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1,007
Location
Dallas, TX
I personally look forward to it becoming an economic necessity to work from home instead of slogging in to an office every day. It's a win-win for the company, its employees and the environment. There's nothing I do in this office that I can't do from my computer at home. But convincing the hardheaded oldsters that run companies like this is the unwinnable battle.
 

StevieC

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25,046
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ON, Canada eh?
 Originally Posted By: ViragoBry
I personally look forward to it becoming an economic necessity to work from home instead of slogging in to an office every day. It's a win-win for the company, its employees and the environment. There's nothing I do in this office that I can't do from my computer at home. But convincing the hardheaded oldsters that run companies like this is the unwinnable battle.
I work from home and on the road, but I see what you mean... \:\!
 Originally Posted By: pbm
Doesn't this guy know that we elected a President who has majical powers to fix what ails us?
 

StevieC

Thread starter
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25,046
Location
ON, Canada eh?
I like the bartering system myself... Lots of friends/family that do things for each other. Builds a sense of family/community and is tax free! ;\)
 
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18,261
Location
Michigan
While I don't see things that extreme, I do think that the community is going to make a comeback. As bad as things are in Michigan, I've seen some good too. Neighbors with no/little money and time on their hands are hanging out with one another. I've seen more block partys in my area this year than in the last ten. In my parents neighborhood, people are helping each other, whether it is cutting the lawn, or heck, even changing the oil! ( Guy on block is changing oil for those who can't) Hopefully when I find a job, then I can get a house and be part of this. Another thing I've noticed is that houses are getting better looking. I guess when you can't go anywhere, you want your home to look good.....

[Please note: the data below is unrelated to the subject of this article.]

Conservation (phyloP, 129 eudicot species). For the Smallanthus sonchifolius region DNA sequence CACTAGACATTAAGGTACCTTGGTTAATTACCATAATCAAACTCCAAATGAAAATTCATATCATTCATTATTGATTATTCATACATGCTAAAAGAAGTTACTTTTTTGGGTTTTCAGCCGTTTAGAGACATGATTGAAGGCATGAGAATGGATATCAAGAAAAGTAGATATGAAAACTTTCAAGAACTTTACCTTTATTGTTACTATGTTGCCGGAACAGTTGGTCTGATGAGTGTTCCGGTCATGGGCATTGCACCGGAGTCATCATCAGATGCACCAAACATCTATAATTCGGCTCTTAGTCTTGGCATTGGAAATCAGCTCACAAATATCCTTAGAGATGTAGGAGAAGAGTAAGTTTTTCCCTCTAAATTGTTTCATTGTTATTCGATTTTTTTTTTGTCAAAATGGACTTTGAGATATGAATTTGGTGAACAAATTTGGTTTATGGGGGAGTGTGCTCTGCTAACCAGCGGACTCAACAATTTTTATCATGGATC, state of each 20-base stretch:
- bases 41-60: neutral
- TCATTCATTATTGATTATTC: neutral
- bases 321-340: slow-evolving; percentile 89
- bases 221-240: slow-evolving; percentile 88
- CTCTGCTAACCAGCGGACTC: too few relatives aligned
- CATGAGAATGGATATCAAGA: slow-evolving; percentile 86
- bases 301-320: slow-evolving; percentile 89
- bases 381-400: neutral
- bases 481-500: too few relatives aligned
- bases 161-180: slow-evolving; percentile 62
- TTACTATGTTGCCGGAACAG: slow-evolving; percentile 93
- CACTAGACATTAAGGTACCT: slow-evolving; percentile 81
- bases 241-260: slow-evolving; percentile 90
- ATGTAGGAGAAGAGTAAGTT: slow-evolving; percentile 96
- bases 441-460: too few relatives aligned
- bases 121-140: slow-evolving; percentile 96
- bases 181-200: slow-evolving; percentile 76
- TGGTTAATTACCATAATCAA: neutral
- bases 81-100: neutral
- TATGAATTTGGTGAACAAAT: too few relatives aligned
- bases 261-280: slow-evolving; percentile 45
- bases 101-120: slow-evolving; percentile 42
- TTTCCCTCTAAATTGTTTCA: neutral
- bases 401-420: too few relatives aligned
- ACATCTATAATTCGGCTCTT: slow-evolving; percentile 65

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47,540
Location
Duvall WA - Pacific NW USA
 Originally Posted By: Barkleymut
the 6 month chart on tza doesn't look so good, but I agree over the next 6 months I can't see the market going anywhere but south
TZA is not something you buy and hold!!!!!!!!!!
 
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18,449
Location
East of IGO
Oil is pricey and to bring jobs back to the U.S.A management costs have to drop engineering costs have to drop as well as safty regulations and industries will have to be able to discharge their wastes into the skys and rivers like in China etc. . The most important thing will have be a change in the cost of government.
 

StevieC

Thread starter
Messages
25,046
Location
ON, Canada eh?
 Originally Posted By: wavinwayne
...underground bunker in non-descript field nearing completion.
How about a co-op? Whats the price?
 
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1,626
Location
usa
 Originally Posted By: ekpolk
OK then, I'll just hold on to the Prius a little longer, await the next price spike, and then sell it at a premium, as I continue to enjoy the Camry Hybrid. ;\)
that's what we did with the '07 PRIUS that was paid in full late last MAY . Got nice fat check towards other YARIS loan and an '08 YARIS base model sedan with 4 speed auto that had no loan along with saving sales tax towards a car of less expense of the PRIUS . Also , got a nice discount on the YARIS sedan , considering they were a hot item then . Saved us a bundle in interest and gas costs . Also got cash back from insurance ( disability , life ) on both loans .
 
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Messages
9,365
Location
USA
I could work from home too, but my office keeps pushing it back for no reason. I imagine if oil prices shot up so high, people wouldn't be able to afford to drive to work, then hopefully some companies would let you work from home.